For quite a long time I refused to touch a knife. I would use a round ended butter knife, but anything else was out of the question. It wasn’t a flight of fancy (like the fact that I love using drinking straws and eating with an ice cream spoon, both of which are true!) but because I honestly believed that if I were to hold a knife in my hand, I would stab and kill someone.
Now I’m not a violent person. I once gave my brother a split lip (but I was about seven at the time and still claim that was his fault) and apart from that, I’m not one to lash out physically. I have no idea how to punch someone and with my total lack of hand-eye coordination there’s a strong chance that I would miss anyway. And yet I was convinced that I was always a hair’s breadth from violently killing someone.
These violent thoughts aren’t uncommon in OCD and can take on all sorts of different forms. One person may worry about whether they kicked their dog, another may think that they have smothered their child. One sufferer might worry about poking their partner’s eyes out and another may imagine themselves strangling strangers in front of them in a queue. They are all incredibly disturbing and they all have something in common – they are irrational. Nobody with this form of OCD will act upon these thoughts.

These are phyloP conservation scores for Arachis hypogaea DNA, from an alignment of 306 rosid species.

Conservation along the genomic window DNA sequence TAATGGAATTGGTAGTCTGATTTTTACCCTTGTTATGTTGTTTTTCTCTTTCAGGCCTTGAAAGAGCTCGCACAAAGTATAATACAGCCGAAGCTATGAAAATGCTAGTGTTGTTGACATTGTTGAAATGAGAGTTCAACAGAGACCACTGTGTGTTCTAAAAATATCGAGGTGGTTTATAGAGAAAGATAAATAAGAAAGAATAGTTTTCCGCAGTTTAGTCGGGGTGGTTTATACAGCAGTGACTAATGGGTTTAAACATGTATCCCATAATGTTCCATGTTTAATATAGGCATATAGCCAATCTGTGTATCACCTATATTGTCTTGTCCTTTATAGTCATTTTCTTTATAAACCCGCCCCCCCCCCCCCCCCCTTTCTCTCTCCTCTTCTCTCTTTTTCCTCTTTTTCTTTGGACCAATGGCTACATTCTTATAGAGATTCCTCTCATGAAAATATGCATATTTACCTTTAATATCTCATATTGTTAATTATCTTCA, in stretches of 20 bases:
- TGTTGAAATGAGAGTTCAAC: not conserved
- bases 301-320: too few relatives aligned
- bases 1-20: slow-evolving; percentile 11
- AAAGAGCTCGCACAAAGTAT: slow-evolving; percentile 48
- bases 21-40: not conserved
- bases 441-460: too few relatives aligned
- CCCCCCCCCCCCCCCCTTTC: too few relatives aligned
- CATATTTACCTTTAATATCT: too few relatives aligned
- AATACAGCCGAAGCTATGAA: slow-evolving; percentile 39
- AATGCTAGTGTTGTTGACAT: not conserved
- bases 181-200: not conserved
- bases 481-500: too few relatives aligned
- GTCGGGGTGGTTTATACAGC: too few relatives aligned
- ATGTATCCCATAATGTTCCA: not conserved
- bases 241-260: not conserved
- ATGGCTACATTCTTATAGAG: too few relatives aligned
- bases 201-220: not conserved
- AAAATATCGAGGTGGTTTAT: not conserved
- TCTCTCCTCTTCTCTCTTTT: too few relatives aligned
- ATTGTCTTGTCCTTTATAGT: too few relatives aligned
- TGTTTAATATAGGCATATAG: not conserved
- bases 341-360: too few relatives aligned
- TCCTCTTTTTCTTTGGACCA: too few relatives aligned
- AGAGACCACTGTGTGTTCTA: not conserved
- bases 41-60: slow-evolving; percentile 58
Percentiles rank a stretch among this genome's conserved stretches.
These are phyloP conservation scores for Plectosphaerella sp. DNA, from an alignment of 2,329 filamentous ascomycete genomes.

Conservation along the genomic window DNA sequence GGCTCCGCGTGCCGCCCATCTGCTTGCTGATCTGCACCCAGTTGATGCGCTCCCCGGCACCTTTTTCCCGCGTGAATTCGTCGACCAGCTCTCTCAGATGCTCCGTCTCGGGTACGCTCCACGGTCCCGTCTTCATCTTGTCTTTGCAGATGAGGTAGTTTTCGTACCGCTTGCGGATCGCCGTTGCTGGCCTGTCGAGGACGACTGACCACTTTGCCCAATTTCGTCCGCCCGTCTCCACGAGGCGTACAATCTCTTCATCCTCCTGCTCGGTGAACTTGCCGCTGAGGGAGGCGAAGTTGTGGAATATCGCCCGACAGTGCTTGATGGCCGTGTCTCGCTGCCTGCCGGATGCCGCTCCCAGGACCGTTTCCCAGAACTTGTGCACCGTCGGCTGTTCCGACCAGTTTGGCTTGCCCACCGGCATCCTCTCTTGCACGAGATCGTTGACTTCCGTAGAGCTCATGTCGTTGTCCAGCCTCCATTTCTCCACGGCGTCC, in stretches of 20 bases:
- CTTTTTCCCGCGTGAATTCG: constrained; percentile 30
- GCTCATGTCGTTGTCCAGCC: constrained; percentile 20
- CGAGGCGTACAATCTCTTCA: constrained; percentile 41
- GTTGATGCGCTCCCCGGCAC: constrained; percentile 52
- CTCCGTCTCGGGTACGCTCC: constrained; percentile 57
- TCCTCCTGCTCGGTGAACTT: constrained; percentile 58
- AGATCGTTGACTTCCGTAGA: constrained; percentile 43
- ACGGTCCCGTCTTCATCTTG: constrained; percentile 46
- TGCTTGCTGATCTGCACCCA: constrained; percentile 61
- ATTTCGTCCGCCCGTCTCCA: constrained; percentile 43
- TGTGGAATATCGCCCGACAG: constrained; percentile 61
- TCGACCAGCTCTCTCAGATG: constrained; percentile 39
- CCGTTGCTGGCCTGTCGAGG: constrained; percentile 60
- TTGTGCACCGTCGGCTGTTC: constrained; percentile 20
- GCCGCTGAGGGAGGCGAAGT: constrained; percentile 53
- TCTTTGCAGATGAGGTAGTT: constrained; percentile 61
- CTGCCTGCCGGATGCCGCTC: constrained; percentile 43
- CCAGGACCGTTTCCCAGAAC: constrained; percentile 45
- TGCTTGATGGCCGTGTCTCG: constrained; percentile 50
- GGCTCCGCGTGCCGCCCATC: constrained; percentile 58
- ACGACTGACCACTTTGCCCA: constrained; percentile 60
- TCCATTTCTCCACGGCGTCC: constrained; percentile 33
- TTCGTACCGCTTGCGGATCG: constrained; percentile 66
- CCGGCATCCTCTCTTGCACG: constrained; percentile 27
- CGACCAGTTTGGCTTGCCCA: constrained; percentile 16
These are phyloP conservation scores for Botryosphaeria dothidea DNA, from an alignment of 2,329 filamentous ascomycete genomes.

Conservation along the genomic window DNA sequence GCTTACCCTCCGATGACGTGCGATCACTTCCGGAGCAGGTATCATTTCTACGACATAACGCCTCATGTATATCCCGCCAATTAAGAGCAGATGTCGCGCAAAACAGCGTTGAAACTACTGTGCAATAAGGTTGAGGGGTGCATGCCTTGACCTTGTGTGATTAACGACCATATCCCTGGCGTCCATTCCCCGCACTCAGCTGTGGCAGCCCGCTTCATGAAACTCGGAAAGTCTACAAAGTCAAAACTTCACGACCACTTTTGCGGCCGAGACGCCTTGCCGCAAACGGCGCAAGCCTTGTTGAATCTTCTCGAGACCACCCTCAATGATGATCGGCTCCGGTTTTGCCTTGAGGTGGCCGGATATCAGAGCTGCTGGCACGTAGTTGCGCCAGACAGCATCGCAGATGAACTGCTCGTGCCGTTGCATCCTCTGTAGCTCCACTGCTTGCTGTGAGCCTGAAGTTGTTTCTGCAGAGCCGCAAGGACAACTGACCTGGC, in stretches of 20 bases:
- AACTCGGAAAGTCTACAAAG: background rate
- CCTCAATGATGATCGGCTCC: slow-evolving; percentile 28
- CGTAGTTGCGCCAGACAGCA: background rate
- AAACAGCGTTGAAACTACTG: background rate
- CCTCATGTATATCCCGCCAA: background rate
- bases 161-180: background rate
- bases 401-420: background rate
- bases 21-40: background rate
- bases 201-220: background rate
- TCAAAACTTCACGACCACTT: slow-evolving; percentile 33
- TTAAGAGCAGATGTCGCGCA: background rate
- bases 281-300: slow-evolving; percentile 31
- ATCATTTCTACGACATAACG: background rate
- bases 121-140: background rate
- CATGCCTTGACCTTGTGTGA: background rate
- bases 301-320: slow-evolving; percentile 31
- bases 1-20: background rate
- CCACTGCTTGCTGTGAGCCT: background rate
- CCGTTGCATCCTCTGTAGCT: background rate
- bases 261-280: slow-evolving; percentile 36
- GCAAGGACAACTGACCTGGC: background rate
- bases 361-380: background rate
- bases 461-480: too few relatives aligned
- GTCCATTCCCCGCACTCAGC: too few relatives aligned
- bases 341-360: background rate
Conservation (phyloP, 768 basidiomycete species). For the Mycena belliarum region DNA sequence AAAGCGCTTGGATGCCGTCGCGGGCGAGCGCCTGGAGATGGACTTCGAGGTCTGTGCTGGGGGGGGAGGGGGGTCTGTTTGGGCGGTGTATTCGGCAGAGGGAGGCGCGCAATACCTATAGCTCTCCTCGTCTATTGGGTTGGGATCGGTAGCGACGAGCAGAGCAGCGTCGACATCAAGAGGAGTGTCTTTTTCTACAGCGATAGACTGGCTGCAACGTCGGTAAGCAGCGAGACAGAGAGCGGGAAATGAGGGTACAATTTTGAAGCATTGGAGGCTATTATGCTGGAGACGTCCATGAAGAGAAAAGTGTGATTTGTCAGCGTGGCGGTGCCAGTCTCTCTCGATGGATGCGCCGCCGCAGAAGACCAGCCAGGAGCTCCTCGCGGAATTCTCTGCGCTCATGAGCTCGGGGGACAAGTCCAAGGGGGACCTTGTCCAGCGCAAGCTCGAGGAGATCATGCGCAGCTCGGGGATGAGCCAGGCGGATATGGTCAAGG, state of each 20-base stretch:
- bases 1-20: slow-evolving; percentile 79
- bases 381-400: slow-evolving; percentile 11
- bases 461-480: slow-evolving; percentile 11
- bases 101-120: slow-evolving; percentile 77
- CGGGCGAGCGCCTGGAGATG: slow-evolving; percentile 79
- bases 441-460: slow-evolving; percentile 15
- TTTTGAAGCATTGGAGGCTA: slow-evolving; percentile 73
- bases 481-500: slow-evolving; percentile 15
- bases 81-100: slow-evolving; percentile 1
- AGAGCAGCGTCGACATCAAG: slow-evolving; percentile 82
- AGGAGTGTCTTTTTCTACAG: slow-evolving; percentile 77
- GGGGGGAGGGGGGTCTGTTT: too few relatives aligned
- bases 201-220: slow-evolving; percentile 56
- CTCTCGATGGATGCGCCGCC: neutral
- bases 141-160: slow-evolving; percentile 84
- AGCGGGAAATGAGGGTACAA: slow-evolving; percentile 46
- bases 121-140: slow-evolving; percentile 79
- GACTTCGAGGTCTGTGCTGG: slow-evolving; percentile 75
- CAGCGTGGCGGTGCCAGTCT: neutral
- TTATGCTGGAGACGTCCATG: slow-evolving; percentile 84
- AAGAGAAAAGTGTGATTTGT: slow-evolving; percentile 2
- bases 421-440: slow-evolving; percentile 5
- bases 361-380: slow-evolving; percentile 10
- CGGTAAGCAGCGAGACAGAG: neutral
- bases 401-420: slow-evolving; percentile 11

The answer is, as with all OCD, exposing yourself to the very thing that you fear. For me this meant gradually working my way up a hierarchy of the the things that scared me – starting off by sitting alone with a knife in front of me and building up to using sharp knives whilst chatting normally and interacting with my family who were right next to me.
Sometimes the things that you have to do to get rid of the OCD sound extreme – lots of people who don’t have OCD would say that they wouldn’t do it. But the point is that in order to disprove the theories fed to us by the OCD, we have to go to these extremes. In the same way that someone with contamination problems may be encouraged to wipe their hands all over a toilet seat and then eat without washing them (something that many would call disgusting), someone with a violent obsession may, as in my case, point a knife towards their therapist or someone else or stand over their sleeping child with a pillow in their hand. Once again, to those of you who feel that this sounds extreme – people with OCD never, ever act on their thoughts.
Violent intrusive thoughts are so difficult to talk about. Telling someone that you’re worried that you might strangle them isn’t massively conducive to conversation and unless the listener has a good idea of what OCD is, they can sound very worrying. This is why it’s incredibly important to raise awareness of these sorts of obsessions in order to make sure that people are not afraid to ask for help or talk about these worries. Hopefully by being open about them, we can reduce the stigma.
Obsessively compulsively yours,